It was standing room only Nov. 4 at the Hinesville City Council meeting as residents who live on Floyd Street, North Main, Olmstead Drive, Bradwell Street and the surrounding areas spoke out opposing a proposed 40-unit apartment complex at 602 North Main Street.
The council opposed the rezoning petition by Dustin McCain, owner of DCCJ Properties.
He wanted the council to rezone the property from O-I, or Office Institutional District, to R-A1, Multi-Family Dwelling District. McCain wants to build five buildings, each with eight two- or three-bedroom, two story high apartments.
Before the vote, McCain said he planned to offer much needed housing and anticipated renting them mostly to military families.
He said the apartment complex would be an improvement to the community and have a 20-foot vegetation buffer to limit noise and intrusions.
He said the project would not increase traffic, and promised to manage the complex and not allow things that would impact neighbors’ quality of life, like playing rap music all night long or letting people work on their “junk,” cars in the parking areas.
McCain said when he bought the property, the house was abandoned and unkept. He also said he found evidence vagrants were living in an outdoor shed he has since demolished.
“In my personal opinion a vacant lot is a lot more dangerous to the surrounding neighborhood than a well kept apartment complex,” McCain said. Council members asked McCain if he got input from the community, Mc-Cain said he had not. Councilwoman Diana Reid suggested he use the neighborly friendly approach. She said this community is mainly comprised of homeowners that have been at their homes for several decades and “feel comfortable.”
“They are at ease and they want to remain that way,” she said. “Not saying it is right. Not saying it is wrong or that they own the area. But when they choose their home, they choose it for a reason.”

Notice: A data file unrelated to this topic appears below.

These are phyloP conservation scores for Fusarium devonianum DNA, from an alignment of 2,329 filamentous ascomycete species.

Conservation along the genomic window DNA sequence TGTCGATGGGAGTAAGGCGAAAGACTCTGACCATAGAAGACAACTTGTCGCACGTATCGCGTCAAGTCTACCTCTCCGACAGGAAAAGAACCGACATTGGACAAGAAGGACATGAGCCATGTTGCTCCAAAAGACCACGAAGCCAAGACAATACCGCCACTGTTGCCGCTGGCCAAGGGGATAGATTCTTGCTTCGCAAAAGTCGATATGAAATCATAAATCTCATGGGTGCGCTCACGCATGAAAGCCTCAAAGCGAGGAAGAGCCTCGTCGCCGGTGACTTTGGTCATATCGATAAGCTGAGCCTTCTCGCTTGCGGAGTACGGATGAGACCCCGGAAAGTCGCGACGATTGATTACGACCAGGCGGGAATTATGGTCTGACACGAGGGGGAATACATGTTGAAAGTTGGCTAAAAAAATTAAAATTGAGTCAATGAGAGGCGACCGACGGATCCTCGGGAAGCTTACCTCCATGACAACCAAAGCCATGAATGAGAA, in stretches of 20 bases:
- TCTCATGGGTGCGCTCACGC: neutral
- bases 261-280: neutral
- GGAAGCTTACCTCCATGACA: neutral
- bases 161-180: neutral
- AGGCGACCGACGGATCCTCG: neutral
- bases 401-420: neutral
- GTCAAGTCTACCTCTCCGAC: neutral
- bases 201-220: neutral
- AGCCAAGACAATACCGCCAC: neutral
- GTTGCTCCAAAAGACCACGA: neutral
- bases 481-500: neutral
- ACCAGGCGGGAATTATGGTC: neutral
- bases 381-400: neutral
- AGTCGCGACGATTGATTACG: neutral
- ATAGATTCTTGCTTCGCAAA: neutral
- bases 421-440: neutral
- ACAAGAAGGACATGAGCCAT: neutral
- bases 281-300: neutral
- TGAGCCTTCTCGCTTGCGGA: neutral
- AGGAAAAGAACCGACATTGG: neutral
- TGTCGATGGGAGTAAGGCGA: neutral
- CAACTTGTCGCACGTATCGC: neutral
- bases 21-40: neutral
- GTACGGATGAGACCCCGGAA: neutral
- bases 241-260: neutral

One by one residents ask City Council to vote against rezoning.
Marnie Iverson said she has three generations of family that live in the neighborhood.
“That intersection goes from a fourlane to a two-lane,” she said. “It bottlenecks at a red light and it is notoriously dangerous.”
Iverson said her mother was involved in a wreck at that intersection that left her with ongoing back issues. “That main road becomes a parking lot into Fort Stewart already. So, to say it is not going to cause a traffic problem is false. You have 270 plus people concerned about this. And we are the constituents, not the people that are going to come and go in an apartment.”
Michael St. Onge presented a letter of opposition to the Council representing 275 residents who opposed the plan. He said he had a confrontation with McCain once before when he called the inspection department to report the shed was being demolished without a permit.
“He said I was trespassing and he told me to leave and I left,” St. Onge said adding McCain was definitely not neighborly friendly. “But he told me regardless of what, when he was done, and how kind he is, that I would wish I did not live there and he’ll make me leave.”
St. Onge said McCain called him names and said he had a low IQ.
He also reminded Council the property was originally zoned single family dwellings.
Many opposed said it was too much density growth in a low-density area. Most said they aren’t opposed to new housing but that spot was the wrong spot for this type of expansion. Councilman and Mayor Pro-Tem Jason Floyd who lives in and represents the district said he was contacted by many of his constituents.
“It’s unanimous opposition to this project,” he said. “I’m not in favor of this project either. I think the density of having that many units in 2.7 acres of land is just too many people in too small of an area. I’m not opposed to growth but I don’t think this is the proper place for that many units.”